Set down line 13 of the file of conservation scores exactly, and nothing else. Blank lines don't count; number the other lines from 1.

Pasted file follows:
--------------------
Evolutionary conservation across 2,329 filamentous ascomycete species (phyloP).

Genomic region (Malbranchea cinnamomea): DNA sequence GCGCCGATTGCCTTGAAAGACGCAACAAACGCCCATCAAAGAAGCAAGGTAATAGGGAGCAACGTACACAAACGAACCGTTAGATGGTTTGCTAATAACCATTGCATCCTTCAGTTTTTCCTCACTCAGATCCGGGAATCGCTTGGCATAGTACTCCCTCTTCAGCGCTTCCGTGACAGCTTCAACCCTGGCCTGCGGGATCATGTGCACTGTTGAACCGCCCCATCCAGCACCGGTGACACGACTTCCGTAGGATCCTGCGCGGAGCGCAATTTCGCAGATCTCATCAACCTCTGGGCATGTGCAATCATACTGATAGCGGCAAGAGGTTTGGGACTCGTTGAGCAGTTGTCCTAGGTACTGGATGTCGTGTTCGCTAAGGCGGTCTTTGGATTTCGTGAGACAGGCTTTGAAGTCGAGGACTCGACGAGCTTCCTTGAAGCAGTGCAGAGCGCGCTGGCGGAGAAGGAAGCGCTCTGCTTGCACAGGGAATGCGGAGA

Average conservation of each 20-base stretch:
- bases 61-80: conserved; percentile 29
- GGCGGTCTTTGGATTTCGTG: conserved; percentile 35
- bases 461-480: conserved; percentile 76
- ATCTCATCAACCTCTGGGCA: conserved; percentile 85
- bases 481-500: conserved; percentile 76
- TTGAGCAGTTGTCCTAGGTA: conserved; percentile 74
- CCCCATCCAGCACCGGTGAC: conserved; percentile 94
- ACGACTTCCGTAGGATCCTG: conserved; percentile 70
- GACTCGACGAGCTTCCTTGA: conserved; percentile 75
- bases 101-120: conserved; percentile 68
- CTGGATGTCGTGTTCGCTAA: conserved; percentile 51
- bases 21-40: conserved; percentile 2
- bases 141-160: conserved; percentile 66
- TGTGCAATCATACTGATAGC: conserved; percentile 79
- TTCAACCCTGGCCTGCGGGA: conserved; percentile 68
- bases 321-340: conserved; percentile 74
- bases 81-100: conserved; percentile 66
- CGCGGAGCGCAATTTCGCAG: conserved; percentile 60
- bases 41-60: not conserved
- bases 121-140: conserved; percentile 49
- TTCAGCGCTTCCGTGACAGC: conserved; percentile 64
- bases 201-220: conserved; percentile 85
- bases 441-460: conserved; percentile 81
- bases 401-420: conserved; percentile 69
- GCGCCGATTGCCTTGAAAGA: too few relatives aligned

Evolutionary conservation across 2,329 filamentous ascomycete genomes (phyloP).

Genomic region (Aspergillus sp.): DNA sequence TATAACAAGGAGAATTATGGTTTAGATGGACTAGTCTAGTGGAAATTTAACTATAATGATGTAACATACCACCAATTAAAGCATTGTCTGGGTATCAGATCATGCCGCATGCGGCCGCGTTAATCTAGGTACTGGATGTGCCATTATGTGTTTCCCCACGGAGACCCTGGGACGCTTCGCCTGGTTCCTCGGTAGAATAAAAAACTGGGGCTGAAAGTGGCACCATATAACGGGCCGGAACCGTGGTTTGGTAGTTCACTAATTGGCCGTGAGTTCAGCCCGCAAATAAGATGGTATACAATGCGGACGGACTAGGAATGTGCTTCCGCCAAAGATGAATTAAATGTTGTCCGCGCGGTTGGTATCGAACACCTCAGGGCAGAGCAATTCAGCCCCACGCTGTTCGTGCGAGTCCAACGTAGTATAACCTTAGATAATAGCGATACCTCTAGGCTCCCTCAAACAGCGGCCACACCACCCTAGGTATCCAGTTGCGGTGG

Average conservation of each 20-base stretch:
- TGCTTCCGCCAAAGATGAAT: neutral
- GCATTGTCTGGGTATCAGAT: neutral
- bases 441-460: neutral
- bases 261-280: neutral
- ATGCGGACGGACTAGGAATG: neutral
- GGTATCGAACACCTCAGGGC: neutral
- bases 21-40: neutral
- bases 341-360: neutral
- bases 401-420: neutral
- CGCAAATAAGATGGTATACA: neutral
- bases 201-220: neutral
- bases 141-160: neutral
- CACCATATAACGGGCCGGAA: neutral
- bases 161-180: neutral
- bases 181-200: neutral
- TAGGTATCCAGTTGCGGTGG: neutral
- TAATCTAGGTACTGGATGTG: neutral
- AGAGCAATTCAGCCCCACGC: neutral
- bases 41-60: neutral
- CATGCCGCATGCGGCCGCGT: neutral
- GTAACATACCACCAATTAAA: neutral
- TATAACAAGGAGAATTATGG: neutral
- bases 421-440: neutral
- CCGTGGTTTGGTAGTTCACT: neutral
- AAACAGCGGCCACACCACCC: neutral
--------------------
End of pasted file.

- bases 101-120: conserved; percentile 68